Apple will have to pay out $450m in a settlement over ebook price-fixing after losing a battle in the US courts.
The supreme court declined to hear Apple's challenge to a previous ruling which found that the tech giant conspired with publishers to increase the price of ebooks. A New York court ruled in June last year that it had broken antitrust laws by conspiring to raise prices with publishers Hachette, HarperCollins, Penguin, Simon and Schuster and Macmillan.
"Apple’s liability for knowingly conspiring with book publishers to raise the prices of e-books is settled once and for all," said Bill Baer, head of the US justice department's antitrust division.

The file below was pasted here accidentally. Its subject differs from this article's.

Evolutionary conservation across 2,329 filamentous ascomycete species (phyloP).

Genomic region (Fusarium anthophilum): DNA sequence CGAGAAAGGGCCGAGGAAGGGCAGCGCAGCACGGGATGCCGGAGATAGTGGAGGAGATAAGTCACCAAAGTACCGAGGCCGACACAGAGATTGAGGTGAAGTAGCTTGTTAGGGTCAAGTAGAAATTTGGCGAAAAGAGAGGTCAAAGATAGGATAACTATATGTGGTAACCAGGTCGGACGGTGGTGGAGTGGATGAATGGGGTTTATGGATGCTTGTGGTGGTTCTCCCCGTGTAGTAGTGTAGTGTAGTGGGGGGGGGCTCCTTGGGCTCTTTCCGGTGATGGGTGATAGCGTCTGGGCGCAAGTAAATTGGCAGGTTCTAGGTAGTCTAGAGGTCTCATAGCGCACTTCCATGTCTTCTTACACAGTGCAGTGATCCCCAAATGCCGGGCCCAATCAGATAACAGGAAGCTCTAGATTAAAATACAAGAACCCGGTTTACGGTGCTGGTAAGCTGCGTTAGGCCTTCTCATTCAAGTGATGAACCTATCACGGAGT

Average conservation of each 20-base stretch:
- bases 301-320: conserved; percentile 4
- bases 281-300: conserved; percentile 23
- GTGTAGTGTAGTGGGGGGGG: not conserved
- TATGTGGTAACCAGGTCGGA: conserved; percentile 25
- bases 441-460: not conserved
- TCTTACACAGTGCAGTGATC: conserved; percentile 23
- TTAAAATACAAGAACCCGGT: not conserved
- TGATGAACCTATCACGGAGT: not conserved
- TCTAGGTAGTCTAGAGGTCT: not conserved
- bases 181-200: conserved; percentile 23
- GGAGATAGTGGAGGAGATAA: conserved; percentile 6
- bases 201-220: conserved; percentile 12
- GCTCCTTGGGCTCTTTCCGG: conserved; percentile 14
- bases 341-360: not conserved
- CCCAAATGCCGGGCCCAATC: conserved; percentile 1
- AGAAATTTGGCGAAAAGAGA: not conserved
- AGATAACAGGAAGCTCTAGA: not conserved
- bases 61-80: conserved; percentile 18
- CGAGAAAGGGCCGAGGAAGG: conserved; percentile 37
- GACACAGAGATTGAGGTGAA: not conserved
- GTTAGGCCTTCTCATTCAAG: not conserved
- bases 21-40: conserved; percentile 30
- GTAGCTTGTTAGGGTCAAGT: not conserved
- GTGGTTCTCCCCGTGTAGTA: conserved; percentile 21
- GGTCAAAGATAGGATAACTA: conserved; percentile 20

Apple had argued that its entry into the market in 2010 and working with publishers to set prices increased competition in the market, which is dominated by Amazon.
“Following Apple’s entry, output increased, overall prices decreased and a major new retailer began to compete in a market formerly dominated by a single firm,” Apple said in its submission to the supreme court. “If a new firm’s entry disrupts a monopoly and creates long-term competition, that is to be lauded, whether the previous prices were artificially high or artificially low.”
The supreme court did not agree, turning down the appeal. Now Apple will have to pay $400m to ebook customers with a further $50m going to the states and legal fees.